As Liam Sheedy said, the second goal three minutes into the second half was what made this game Tipperary’s.
The dexterity of Seamus Callanan to find the net after the attack looked under threat was impressive.
Richie Hogan’s sending off. The look of astonishment on the Kilkenny forward’s face as James Owens brandished the card was obvious but Owens and his linesman Johnny Murphy felt there was enough reason to issue him with it.
Liam Sheedy came back to help the class of 2009 pick up a third All-Ireland title and he delivered.
The hope will be that he doesn’t leave now at the top as he did following the 2010 victory.
Comes close to 2008 as one of the most forgettable finals in recent times but Tipperary won’t and shouldn’t care. Kilkenny know they were a distant second. Hogan will feel this one but he is a player that has given to his county in spades this decade.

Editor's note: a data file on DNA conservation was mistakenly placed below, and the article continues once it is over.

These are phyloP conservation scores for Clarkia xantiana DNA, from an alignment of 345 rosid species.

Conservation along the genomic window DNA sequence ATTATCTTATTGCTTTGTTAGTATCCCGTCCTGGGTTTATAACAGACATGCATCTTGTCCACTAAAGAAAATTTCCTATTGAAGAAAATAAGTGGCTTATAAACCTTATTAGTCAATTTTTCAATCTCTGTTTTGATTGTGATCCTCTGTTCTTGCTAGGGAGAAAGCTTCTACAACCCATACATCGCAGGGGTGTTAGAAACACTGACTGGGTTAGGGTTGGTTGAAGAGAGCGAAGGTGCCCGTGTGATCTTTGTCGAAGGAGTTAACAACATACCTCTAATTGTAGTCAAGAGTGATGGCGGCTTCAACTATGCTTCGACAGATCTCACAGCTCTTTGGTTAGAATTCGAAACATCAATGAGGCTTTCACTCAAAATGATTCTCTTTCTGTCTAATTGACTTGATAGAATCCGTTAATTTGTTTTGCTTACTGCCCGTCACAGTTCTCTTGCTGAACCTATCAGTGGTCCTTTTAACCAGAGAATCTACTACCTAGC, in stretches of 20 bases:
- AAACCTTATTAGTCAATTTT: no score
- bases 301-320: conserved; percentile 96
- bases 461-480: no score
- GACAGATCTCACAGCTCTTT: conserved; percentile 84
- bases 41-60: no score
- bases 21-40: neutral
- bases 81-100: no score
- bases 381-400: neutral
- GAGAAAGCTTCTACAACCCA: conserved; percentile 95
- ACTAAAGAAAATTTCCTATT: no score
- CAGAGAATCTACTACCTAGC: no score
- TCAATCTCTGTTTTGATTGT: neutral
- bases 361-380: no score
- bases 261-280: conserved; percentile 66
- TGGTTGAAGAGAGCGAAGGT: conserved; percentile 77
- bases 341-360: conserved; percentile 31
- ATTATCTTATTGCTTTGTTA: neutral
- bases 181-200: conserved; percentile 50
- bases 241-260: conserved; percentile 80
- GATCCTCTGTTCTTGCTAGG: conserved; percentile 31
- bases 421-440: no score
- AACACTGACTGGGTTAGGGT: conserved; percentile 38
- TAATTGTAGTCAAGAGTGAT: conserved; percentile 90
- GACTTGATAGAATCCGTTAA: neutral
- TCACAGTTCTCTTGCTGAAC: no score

Joey Holden went off injured while Adrian Mullen, who was reported as a non-starter yesterday morning, never looked right.
The match-ups didn’t make too much of an impact in the end although they seemed to be more of a concern for Sheedy than Brian Cody. John McGrath and Niall O’Meara’s positioning came from left field.
BEST ON SHOW
A few candidates for Tipperary including Noel McGrath although Barry Heffernan and Ronan Maher were peerless in sending Kilkenny ball back where it came from. If we were to separate them, we would select Heffernan as he set the tone in the second half.
MAN IN THE MIDDLE
Owens will be remembered for the red card although he take counsel from Murphy on issuing it. In general, the conditions made his afternoon difficult and he missed some clear-cut fouls as well as the penalty. He was reasonably solid otherwise but he has had better and admittedly easier finals.